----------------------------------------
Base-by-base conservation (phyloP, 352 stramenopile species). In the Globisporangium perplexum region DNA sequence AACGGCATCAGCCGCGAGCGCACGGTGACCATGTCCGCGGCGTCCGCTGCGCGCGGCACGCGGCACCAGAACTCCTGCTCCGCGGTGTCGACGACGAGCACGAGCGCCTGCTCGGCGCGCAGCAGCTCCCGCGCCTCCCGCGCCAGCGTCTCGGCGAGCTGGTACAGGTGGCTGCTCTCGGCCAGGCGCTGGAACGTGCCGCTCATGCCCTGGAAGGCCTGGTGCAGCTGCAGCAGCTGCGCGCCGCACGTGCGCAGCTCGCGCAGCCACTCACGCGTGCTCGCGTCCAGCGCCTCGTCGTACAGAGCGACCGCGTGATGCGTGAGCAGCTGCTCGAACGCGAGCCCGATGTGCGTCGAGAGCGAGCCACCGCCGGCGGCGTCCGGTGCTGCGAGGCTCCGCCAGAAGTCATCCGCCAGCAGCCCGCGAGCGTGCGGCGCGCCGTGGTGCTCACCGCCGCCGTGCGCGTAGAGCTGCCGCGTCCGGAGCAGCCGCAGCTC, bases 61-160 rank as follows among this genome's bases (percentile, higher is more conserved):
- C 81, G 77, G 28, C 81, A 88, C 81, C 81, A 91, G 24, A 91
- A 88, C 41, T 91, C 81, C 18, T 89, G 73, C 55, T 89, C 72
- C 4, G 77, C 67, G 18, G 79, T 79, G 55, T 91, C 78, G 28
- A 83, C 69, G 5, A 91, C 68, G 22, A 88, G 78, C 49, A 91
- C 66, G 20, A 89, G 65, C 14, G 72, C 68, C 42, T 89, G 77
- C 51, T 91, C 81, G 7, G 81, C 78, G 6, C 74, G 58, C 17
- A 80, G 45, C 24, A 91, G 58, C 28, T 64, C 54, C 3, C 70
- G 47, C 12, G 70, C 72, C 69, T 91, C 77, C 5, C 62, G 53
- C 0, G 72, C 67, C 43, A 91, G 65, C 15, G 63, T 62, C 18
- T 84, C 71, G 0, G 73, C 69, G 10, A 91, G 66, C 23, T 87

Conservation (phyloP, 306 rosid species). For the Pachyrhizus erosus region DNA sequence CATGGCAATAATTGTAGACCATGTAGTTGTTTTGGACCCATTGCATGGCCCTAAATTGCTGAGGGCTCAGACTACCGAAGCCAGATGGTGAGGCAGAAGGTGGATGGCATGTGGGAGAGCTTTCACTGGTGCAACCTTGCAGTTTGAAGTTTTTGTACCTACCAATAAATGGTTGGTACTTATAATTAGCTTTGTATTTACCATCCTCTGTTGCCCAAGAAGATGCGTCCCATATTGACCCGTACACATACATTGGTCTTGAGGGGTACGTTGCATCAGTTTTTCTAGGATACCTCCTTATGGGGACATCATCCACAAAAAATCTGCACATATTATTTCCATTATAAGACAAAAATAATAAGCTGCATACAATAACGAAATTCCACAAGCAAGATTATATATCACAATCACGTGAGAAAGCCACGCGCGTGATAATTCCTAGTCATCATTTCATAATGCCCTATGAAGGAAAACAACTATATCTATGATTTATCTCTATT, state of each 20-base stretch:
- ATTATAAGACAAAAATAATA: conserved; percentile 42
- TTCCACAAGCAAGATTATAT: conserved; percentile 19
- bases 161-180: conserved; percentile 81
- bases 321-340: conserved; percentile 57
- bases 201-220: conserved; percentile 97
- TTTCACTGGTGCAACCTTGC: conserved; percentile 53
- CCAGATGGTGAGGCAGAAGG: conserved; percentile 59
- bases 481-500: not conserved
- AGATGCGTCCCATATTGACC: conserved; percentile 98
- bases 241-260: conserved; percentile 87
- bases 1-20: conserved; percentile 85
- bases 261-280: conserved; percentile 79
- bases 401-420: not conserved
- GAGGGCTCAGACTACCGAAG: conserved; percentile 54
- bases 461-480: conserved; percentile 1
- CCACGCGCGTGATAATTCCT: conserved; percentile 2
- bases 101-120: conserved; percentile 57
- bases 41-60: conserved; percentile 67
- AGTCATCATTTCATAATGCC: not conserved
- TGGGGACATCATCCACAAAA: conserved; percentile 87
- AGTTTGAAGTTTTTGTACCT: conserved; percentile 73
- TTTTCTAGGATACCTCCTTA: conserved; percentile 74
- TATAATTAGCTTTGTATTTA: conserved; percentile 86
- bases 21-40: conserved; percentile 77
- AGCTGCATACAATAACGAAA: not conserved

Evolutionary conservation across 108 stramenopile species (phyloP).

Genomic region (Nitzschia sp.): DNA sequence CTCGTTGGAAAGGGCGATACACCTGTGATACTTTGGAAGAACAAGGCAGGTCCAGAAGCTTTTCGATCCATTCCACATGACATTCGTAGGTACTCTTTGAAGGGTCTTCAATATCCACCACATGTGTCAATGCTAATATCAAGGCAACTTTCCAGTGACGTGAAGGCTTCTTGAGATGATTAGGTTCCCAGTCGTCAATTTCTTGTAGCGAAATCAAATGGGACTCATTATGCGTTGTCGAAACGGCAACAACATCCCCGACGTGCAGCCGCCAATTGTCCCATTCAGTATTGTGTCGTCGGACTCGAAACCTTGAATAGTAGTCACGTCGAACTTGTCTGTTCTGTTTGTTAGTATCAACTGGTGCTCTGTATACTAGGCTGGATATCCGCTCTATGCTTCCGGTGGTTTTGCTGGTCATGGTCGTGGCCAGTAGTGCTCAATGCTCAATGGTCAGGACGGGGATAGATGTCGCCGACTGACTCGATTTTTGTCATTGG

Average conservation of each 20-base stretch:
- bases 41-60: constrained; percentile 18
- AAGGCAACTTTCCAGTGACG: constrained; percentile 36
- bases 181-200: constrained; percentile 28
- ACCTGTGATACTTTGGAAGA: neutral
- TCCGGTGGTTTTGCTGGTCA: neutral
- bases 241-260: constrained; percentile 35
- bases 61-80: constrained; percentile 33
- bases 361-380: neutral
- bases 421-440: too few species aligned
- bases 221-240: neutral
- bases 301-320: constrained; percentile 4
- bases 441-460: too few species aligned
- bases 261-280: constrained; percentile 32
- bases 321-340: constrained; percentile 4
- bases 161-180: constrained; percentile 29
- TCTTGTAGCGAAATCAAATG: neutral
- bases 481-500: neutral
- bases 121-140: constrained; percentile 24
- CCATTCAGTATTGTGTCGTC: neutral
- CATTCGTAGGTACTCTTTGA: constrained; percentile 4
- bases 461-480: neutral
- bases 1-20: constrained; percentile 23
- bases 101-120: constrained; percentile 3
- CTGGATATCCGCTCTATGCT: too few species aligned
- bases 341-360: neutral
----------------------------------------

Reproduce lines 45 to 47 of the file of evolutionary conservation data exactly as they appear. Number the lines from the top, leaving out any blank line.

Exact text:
- TCCGGTGGTTTTGCTGGTCA: neutral
- bases 241-260: constrained; percentile 35
- bases 61-80: constrained; percentile 33